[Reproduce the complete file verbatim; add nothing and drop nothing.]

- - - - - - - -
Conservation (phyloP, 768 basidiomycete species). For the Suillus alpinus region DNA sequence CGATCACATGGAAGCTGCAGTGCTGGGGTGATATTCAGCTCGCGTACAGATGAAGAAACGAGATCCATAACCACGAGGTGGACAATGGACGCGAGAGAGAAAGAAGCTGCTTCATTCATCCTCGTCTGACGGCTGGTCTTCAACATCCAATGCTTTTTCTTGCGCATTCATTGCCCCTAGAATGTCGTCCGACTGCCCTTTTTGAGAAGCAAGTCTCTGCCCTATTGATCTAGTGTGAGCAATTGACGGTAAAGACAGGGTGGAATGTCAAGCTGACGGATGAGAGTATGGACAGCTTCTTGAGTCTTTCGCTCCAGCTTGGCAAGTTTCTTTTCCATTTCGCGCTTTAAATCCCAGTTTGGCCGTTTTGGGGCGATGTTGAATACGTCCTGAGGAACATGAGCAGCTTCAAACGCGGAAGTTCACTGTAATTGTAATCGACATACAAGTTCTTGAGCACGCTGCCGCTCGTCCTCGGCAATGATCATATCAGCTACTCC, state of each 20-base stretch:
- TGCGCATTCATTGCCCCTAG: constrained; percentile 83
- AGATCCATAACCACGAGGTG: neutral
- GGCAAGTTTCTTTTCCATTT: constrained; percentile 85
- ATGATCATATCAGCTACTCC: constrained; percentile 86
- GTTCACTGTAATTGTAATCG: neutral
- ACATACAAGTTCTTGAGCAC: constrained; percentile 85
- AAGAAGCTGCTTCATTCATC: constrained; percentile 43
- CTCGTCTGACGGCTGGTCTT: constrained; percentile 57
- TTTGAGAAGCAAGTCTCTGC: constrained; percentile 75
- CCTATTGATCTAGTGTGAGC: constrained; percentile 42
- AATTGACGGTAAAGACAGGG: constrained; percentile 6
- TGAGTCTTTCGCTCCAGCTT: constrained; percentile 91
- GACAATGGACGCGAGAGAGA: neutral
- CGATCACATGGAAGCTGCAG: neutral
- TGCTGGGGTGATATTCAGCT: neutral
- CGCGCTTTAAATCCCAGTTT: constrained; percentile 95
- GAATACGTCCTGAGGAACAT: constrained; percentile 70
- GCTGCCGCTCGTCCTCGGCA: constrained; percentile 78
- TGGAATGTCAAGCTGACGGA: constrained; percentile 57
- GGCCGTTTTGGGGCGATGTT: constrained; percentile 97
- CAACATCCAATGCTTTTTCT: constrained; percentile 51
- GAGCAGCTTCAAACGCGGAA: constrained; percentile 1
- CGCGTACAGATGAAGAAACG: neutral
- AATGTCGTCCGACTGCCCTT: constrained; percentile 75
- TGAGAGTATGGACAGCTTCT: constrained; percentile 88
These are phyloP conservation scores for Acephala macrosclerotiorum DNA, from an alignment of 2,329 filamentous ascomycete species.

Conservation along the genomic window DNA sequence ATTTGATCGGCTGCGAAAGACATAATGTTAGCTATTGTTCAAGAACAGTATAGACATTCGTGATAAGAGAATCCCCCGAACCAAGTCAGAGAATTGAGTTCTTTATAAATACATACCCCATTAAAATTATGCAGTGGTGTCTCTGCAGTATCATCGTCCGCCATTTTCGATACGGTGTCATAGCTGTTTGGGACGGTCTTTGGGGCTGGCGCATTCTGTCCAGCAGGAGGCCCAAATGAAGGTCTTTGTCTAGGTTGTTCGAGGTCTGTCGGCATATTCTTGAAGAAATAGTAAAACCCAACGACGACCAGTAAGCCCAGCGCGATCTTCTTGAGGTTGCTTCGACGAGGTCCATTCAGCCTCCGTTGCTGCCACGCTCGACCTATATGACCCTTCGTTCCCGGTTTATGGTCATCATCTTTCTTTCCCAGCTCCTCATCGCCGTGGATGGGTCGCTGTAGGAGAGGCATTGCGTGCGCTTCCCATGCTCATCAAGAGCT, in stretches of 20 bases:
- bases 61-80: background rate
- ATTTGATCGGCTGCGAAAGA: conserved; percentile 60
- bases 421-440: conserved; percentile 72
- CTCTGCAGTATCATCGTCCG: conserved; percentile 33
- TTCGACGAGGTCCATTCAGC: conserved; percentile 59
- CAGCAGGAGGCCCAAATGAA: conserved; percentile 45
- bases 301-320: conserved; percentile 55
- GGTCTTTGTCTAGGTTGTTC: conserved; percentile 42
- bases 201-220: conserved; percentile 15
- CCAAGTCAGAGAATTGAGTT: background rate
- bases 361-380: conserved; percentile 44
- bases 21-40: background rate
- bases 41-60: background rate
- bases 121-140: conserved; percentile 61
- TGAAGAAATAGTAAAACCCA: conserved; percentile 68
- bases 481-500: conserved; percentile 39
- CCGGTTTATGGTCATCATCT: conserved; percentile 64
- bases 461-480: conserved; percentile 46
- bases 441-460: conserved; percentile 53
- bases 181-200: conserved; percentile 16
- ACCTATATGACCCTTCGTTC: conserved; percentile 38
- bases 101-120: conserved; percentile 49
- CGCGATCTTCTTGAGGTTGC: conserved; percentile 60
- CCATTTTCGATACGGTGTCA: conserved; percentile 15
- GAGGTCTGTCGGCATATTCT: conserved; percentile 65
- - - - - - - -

Conservation (phyloP, 768 basidiomycete species). For the Suillus alpinus region DNA sequence CGATCACATGGAAGCTGCAGTGCTGGGGTGATATTCAGCTCGCGTACAGATGAAGAAACGAGATCCATAACCACGAGGTGGACAATGGACGCGAGAGAGAAAGAAGCTGCTTCATTCATCCTCGTCTGACGGCTGGTCTTCAACATCCAATGCTTTTTCTTGCGCATTCATTGCCCCTAGAATGTCGTCCGACTGCCCTTTTTGAGAAGCAAGTCTCTGCCCTATTGATCTAGTGTGAGCAATTGACGGTAAAGACAGGGTGGAATGTCAAGCTGACGGATGAGAGTATGGACAGCTTCTTGAGTCTTTCGCTCCAGCTTGGCAAGTTTCTTTTCCATTTCGCGCTTTAAATCCCAGTTTGGCCGTTTTGGGGCGATGTTGAATACGTCCTGAGGAACATGAGCAGCTTCAAACGCGGAAGTTCACTGTAATTGTAATCGACATACAAGTTCTTGAGCACGCTGCCGCTCGTCCTCGGCAATGATCATATCAGCTACTCC, state of each 20-base stretch:
- TGCGCATTCATTGCCCCTAG: constrained; percentile 83
- AGATCCATAACCACGAGGTG: neutral
- GGCAAGTTTCTTTTCCATTT: constrained; percentile 85
- ATGATCATATCAGCTACTCC: constrained; percentile 86
- GTTCACTGTAATTGTAATCG: neutral
- ACATACAAGTTCTTGAGCAC: constrained; percentile 85
- AAGAAGCTGCTTCATTCATC: constrained; percentile 43
- CTCGTCTGACGGCTGGTCTT: constrained; percentile 57
- TTTGAGAAGCAAGTCTCTGC: constrained; percentile 75
- CCTATTGATCTAGTGTGAGC: constrained; percentile 42
- AATTGACGGTAAAGACAGGG: constrained; percentile 6
- TGAGTCTTTCGCTCCAGCTT: constrained; percentile 91
- GACAATGGACGCGAGAGAGA: neutral
- CGATCACATGGAAGCTGCAG: neutral
- TGCTGGGGTGATATTCAGCT: neutral
- CGCGCTTTAAATCCCAGTTT: constrained; percentile 95
- GAATACGTCCTGAGGAACAT: constrained; percentile 70
- GCTGCCGCTCGTCCTCGGCA: constrained; percentile 78
- TGGAATGTCAAGCTGACGGA: constrained; percentile 57
- GGCCGTTTTGGGGCGATGTT: constrained; percentile 97
- CAACATCCAATGCTTTTTCT: constrained; percentile 51
- GAGCAGCTTCAAACGCGGAA: constrained; percentile 1
- CGCGTACAGATGAAGAAACG: neutral
- AATGTCGTCCGACTGCCCTT: constrained; percentile 75
- TGAGAGTATGGACAGCTTCT: constrained; percentile 88
These are phyloP conservation scores for Acephala macrosclerotiorum DNA, from an alignment of 2,329 filamentous ascomycete species.

Conservation along the genomic window DNA sequence ATTTGATCGGCTGCGAAAGACATAATGTTAGCTATTGTTCAAGAACAGTATAGACATTCGTGATAAGAGAATCCCCCGAACCAAGTCAGAGAATTGAGTTCTTTATAAATACATACCCCATTAAAATTATGCAGTGGTGTCTCTGCAGTATCATCGTCCGCCATTTTCGATACGGTGTCATAGCTGTTTGGGACGGTCTTTGGGGCTGGCGCATTCTGTCCAGCAGGAGGCCCAAATGAAGGTCTTTGTCTAGGTTGTTCGAGGTCTGTCGGCATATTCTTGAAGAAATAGTAAAACCCAACGACGACCAGTAAGCCCAGCGCGATCTTCTTGAGGTTGCTTCGACGAGGTCCATTCAGCCTCCGTTGCTGCCACGCTCGACCTATATGACCCTTCGTTCCCGGTTTATGGTCATCATCTTTCTTTCCCAGCTCCTCATCGCCGTGGATGGGTCGCTGTAGGAGAGGCATTGCGTGCGCTTCCCATGCTCATCAAGAGCT, in stretches of 20 bases:
- bases 61-80: background rate
- ATTTGATCGGCTGCGAAAGA: conserved; percentile 60
- bases 421-440: conserved; percentile 72
- CTCTGCAGTATCATCGTCCG: conserved; percentile 33
- TTCGACGAGGTCCATTCAGC: conserved; percentile 59
- CAGCAGGAGGCCCAAATGAA: conserved; percentile 45
- bases 301-320: conserved; percentile 55
- GGTCTTTGTCTAGGTTGTTC: conserved; percentile 42
- bases 201-220: conserved; percentile 15
- CCAAGTCAGAGAATTGAGTT: background rate
- bases 361-380: conserved; percentile 44
- bases 21-40: background rate
- bases 41-60: background rate
- bases 121-140: conserved; percentile 61
- TGAAGAAATAGTAAAACCCA: conserved; percentile 68
- bases 481-500: conserved; percentile 39
- CCGGTTTATGGTCATCATCT: conserved; percentile 64
- bases 461-480: conserved; percentile 46
- bases 441-460: conserved; percentile 53
- bases 181-200: conserved; percentile 16
- ACCTATATGACCCTTCGTTC: conserved; percentile 38
- bases 101-120: conserved; percentile 49
- CGCGATCTTCTTGAGGTTGC: conserved; percentile 60
- CCATTTTCGATACGGTGTCA: conserved; percentile 15
- GAGGTCTGTCGGCATATTCT: conserved; percentile 65